20 December 2011

Startup Ecosystem To Face Realism Rather Than Optimism In 2012

Due to the economic realities that the Venture Capitalists and the CEOs are going to face in 2012, the startup ecosystem and the venture capitalists are abound to face realism rather than optimism in 2012, reports the results from this year’s Venture View predictions survey conducted by the National Venture Capital Association (NVCA) and Dow Jones VentureSource. Dow Jones VentureSource database tracks the activity of private investment firms and venture-backed companies in all industries and stages of development, worldwide.
Startup Ecosystem To Face Realism Rather Than Optimism In 2012

When compared to last year’s survey, forecasts from venture capital professionals and venture-backed CEOs are less confident and more measured for the coming year, with few notable bright spots. With all the concerns, the enthusiasm still awaits for the IT investment, particularly on the consumer side. Also, the focus will be on the startup company momentum, especially job growth. Yet, it is predicted that in critical areas such as IPOs and venture fundraising are moderate at best, reflecting ongoing, unavoidable challenges faced by VCs and entrepreneurs alike.

“Due to large number of market and political factors at play, it is incredibly difficult to predict the state of the venture capital ecosystem in 2012. Despite the fact that VC and entrepreneurs are well positioned to thrive, externalities are keeping optimism at bay. There are couple of public policy issues poised to impact the startup community that can offset the positives such as an improving IPO pipeline and opportunities for FDA and capital markets reform and these are to be blamed for the less sanguine predictions this year,” said Mark Heesen, President of the NVCA.  However, the VCs and entrepreneurs forecast a number of positives including valuations, headcount and global activity amidst the realities that face the industry.

The survey reports that the CEOs are more optimistic that the VCs on investment levels with overall 45 percent predicting increase in 2012 compared to 32 percent of VCs who expect to see investment levels rise. 36 percent of VCs see overall investment levels decreasing compared to 25 percent of CEOs. Most VCs predict investment increases in consumer IT (64 percent of respondent), healthcare IT (61 percent of respondent) and business IT (50 percent of respondent). About 73 percent of all respondents expect investment froth in consumer IT. On the flip side, 58 percent of VC industry respondents expect investment decreases in the biopharmaceutical and medical device sectors and 55 percent expect investment levels to decline in clean technology companies.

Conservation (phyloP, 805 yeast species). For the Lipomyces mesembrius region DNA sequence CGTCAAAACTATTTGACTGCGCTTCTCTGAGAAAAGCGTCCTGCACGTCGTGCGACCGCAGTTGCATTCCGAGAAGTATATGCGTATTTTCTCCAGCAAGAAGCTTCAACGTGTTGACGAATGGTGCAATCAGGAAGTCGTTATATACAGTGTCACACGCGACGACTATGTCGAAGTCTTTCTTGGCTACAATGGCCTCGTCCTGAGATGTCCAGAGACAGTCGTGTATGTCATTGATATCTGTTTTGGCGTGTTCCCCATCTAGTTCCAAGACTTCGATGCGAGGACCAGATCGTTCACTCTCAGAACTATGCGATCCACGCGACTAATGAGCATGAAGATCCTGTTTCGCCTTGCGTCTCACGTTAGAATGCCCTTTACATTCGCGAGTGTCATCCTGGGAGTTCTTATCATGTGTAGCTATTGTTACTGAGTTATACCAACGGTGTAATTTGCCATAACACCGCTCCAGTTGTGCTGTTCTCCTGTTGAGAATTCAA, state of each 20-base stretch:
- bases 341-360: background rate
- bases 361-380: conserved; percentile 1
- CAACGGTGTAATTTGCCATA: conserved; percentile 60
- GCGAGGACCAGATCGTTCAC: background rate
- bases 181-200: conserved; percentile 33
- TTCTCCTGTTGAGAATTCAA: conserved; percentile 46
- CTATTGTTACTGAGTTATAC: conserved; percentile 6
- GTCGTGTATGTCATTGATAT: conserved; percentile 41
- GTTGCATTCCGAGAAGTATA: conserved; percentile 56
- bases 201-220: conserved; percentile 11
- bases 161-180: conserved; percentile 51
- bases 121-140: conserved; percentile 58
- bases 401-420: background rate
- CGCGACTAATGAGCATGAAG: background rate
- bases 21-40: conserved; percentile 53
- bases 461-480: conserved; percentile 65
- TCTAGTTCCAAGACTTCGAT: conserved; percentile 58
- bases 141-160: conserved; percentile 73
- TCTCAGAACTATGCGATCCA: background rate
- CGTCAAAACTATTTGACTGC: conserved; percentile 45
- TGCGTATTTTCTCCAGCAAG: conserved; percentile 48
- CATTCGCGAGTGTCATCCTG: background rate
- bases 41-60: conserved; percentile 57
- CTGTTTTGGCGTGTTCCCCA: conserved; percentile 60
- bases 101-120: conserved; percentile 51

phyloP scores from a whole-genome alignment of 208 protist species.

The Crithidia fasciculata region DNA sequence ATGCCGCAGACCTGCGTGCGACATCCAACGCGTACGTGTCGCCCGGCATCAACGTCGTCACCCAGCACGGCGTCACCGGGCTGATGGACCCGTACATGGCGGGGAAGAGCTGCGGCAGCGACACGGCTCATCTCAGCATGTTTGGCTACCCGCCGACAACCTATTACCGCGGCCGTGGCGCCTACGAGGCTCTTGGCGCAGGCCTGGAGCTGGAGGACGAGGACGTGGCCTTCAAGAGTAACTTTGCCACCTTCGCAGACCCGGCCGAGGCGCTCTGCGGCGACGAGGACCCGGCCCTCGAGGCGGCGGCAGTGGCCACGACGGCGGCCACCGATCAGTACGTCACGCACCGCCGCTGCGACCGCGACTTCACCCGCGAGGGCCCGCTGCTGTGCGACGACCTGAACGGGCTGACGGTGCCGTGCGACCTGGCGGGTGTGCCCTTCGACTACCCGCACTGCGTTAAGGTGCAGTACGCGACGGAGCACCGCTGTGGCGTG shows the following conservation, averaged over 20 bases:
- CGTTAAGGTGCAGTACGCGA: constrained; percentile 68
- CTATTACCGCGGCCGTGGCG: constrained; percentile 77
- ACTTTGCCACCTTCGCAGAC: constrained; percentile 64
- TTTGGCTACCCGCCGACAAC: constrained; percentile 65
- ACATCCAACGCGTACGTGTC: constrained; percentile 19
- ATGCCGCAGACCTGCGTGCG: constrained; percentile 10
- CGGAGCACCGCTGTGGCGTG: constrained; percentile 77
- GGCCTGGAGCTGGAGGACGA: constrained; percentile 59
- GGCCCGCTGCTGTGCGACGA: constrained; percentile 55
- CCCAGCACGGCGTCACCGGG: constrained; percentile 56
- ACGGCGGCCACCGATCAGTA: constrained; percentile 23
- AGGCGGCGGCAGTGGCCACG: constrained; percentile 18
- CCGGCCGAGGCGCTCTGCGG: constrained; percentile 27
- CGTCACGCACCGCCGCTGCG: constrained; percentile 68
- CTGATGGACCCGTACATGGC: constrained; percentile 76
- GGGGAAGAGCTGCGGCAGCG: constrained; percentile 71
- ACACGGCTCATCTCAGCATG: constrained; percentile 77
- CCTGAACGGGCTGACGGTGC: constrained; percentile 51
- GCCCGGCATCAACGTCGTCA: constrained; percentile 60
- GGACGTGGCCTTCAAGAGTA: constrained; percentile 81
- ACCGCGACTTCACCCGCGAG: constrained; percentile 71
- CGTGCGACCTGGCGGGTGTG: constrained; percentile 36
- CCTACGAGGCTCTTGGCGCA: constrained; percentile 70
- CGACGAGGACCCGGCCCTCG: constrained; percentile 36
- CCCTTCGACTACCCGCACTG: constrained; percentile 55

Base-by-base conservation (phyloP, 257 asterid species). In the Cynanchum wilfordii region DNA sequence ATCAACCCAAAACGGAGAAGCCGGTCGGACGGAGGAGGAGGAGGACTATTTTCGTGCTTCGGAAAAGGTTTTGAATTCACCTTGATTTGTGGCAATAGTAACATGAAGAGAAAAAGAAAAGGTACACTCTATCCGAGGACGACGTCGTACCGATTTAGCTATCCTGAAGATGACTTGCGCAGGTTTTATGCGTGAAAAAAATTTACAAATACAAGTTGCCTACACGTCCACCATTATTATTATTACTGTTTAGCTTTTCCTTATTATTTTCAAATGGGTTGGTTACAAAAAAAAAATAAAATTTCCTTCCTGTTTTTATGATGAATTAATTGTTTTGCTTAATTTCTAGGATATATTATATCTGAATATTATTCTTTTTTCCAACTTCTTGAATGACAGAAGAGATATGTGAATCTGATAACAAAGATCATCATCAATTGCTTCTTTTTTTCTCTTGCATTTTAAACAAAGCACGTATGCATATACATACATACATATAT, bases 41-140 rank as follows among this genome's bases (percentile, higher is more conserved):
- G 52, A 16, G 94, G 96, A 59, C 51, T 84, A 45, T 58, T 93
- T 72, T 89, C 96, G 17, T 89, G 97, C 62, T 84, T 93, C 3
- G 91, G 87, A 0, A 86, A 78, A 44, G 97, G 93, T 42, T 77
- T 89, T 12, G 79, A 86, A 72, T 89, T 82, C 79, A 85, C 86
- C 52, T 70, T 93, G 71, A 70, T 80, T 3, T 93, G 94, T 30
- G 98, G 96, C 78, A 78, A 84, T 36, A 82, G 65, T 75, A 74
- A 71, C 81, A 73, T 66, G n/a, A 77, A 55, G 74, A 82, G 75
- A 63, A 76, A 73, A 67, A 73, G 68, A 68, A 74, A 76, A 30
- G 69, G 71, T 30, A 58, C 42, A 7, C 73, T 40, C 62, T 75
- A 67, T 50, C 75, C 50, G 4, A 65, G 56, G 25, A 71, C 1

“We can expect a competitive environment for capital on both sides of the venture business in 2012. With nearly three-quarters of VCs predicting limited partners will commit the same amount or less to the industry and about the same proportion of CEOs expecting to raise money, financings could get tighter with some companies left to survive on their own,” said Jessica Canning, Global Research Director, Dow Jones VentureSource.

Where 58 percent of VCs predict a slowdown in seed and early stage funding, still 75 percent of the CEOs plan to raise money in the coming year. The VCs are less bullish on the 2012 IPO market with 48 percent forecasting increases in overall volume compared to 67 percent last year. Only 16 percent of the venture-backed CEOs plan to cash out their personal equity in 2012 and just 6 percent plan to sell secondary shares. 53 percent of the CEOs are optimistic about the U.S. economy compared to 47 percent of VCs.

50 percent of the respondent VCs will invest out of the U.S. next year with China and Western Europe beng the most cited global region at 19 percent each. Also, the expectations of venture capitalists and CEOs regarding deal structure are converging with 53 percent of VCs and 56 percent of CEOs believing that financing terms will favor VCs over entrepreneurs in term sheet language.

The companies backed by VCs are going to get a great deal of social media support in 2012 as 58 percent of VC respondents expect to use social media channels to promote their portfolio companies and 56 percent intend to promote their firms in this way. It is also reported that VC-backed CEOs are more active in social media than their VC counterpart.